Science Fair Project Encyclopedia
Aleatory (or aleatoric) means "pertaining to luck", and derives from the Latin word alea, the rolling die. Aleatoric art is that which exploits the principle of randomness. One of the most ambitious aleatory projects in poetry is Raymond Queneau's Cent Mille Milliards de Poèmes (Hundred Thousand Billion Poems).
John Cage was a very important name in aleatoric music. In 4′ 33″, he sits at the piano for four minutes and thirty-three seconds and the reactions of the audience (whispering, coughs, laughs ...) form the music.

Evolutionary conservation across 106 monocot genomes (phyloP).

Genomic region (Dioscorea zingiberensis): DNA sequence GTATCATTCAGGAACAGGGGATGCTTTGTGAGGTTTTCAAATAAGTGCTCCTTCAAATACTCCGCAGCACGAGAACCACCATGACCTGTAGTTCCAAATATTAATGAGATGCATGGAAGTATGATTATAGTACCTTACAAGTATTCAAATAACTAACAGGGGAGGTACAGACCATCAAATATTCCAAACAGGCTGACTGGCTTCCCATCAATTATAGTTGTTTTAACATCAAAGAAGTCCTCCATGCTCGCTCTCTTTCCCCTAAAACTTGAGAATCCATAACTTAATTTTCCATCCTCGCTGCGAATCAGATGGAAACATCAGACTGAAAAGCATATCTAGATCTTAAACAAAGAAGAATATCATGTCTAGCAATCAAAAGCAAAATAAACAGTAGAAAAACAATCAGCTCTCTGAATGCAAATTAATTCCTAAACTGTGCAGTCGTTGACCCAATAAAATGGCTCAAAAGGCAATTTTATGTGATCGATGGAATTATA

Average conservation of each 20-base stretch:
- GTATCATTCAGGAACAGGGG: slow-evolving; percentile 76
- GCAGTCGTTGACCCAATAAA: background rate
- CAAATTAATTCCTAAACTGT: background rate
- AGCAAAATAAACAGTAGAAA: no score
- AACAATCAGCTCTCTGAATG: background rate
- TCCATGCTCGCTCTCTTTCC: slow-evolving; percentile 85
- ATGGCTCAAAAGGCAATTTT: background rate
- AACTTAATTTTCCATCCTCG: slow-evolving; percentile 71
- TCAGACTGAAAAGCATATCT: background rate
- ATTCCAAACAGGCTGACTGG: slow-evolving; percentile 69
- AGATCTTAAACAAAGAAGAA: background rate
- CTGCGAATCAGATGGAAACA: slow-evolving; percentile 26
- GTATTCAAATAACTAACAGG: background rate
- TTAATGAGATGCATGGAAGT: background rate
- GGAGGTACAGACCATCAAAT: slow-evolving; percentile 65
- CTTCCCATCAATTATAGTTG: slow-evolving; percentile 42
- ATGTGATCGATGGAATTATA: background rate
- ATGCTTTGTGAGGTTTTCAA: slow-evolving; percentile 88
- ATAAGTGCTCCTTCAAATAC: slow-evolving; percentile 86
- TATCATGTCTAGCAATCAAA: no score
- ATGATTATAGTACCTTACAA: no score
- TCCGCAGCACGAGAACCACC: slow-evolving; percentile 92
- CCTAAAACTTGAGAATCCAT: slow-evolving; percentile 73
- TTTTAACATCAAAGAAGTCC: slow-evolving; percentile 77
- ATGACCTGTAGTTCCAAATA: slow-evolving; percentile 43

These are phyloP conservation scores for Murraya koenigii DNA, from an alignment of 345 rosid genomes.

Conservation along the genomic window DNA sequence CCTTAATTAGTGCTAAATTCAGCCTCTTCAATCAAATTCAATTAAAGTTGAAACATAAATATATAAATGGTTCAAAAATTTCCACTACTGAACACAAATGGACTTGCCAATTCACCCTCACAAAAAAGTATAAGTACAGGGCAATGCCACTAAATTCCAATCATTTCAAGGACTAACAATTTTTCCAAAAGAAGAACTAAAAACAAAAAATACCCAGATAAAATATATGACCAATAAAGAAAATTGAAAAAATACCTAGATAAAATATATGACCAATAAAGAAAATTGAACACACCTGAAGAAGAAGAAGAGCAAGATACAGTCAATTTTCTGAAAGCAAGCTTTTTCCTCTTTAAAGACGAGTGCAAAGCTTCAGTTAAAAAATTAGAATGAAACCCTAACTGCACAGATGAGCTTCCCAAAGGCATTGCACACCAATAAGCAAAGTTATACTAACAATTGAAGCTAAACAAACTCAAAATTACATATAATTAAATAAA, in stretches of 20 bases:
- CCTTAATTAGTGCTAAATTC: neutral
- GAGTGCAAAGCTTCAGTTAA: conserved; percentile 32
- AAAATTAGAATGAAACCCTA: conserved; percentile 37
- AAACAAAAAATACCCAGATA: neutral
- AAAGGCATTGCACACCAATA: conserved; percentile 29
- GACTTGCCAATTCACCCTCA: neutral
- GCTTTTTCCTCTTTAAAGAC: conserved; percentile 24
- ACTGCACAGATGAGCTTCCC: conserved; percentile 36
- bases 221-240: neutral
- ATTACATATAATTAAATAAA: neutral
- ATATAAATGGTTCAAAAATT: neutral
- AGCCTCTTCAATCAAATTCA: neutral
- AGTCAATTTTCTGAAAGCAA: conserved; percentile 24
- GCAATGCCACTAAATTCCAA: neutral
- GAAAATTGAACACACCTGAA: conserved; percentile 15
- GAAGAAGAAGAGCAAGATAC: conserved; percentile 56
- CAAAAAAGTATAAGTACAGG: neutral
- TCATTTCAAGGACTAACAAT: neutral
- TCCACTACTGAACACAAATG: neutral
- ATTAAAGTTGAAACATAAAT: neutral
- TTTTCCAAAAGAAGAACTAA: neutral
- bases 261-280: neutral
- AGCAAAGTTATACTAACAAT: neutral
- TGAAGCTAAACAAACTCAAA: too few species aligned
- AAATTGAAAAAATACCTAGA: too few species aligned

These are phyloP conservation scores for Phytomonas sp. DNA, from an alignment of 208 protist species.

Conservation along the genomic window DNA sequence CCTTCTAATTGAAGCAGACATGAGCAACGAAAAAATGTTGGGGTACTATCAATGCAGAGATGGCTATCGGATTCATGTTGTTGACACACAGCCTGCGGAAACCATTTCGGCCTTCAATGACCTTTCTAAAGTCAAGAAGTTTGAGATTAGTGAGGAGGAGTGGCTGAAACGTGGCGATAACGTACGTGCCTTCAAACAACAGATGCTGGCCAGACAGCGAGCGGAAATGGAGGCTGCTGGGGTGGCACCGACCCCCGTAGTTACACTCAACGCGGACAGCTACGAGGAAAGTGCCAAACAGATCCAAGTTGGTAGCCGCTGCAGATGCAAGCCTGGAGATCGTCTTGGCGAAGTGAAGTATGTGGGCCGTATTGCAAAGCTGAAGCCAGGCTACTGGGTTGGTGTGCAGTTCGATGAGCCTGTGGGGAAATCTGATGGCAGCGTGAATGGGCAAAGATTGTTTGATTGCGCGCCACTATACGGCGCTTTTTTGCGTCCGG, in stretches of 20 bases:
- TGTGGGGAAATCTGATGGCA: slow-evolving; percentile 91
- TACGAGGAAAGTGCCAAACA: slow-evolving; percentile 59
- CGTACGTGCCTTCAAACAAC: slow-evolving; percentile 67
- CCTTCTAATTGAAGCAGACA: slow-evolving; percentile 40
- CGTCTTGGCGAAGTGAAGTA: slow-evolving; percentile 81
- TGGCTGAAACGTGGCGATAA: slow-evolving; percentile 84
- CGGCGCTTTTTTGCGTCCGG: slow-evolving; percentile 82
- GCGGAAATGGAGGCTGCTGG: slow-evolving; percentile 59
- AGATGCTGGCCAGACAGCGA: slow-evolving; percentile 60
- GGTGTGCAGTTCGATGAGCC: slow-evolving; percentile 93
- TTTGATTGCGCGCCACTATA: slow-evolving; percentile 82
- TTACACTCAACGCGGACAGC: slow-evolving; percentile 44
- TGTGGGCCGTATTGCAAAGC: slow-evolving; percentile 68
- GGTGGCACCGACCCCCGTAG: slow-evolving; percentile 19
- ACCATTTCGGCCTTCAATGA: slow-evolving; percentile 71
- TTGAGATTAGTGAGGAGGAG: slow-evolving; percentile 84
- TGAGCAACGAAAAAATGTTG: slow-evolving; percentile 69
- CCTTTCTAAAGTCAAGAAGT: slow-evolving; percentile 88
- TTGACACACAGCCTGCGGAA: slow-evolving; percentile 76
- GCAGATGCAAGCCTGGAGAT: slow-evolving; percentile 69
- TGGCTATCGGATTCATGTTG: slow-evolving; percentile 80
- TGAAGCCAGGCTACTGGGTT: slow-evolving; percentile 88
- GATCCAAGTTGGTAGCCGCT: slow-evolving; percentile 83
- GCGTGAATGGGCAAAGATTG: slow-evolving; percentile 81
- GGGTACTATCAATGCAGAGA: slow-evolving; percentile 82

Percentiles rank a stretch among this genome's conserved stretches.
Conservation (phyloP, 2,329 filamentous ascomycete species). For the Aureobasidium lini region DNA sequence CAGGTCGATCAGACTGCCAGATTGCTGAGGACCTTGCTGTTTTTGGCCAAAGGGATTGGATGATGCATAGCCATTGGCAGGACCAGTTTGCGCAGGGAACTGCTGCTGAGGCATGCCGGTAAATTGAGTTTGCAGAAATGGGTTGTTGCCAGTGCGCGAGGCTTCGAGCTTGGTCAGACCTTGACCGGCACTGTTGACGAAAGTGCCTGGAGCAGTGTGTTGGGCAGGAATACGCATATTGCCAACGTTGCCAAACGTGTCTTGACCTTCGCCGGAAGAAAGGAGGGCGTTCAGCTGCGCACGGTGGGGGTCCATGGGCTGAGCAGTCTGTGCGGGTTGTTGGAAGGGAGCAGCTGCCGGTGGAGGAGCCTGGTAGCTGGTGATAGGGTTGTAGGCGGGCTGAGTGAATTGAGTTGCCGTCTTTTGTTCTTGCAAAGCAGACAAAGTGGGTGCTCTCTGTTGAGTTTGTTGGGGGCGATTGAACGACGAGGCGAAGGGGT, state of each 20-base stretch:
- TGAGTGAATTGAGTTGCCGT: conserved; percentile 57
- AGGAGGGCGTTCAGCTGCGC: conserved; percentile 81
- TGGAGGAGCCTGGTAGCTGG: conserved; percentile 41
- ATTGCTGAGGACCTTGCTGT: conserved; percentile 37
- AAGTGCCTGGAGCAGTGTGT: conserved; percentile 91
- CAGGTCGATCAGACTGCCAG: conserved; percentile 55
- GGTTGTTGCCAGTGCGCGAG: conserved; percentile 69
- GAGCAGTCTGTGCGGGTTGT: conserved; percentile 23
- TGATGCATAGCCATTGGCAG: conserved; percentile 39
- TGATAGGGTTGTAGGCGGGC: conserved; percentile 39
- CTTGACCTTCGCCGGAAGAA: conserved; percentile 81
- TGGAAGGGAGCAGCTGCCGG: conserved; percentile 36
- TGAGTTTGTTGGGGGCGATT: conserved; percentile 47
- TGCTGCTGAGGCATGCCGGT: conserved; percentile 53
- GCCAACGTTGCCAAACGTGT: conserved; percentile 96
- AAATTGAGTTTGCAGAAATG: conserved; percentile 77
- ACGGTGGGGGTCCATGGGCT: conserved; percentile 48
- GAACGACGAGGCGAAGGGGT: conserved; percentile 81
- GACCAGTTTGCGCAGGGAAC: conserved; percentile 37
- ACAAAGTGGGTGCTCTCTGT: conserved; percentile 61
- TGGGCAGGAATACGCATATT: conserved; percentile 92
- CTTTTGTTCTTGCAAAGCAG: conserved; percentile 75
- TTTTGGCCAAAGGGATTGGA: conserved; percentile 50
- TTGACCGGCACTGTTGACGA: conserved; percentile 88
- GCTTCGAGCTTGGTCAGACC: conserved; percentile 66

In film-making, there are several avant-garde examples; Fred Camper 's SN (1984; first screening 2002) uses coin-flipping to determine which three of 18 possible reels to screen and what order they should go in (4896 permutations). Barry Salt , now better known as a film scholar, is known to have made a film six reels long which takes the word aleatory quite literally by including a customized die for the projectionist to roll to determine the reel order (720 permutations).
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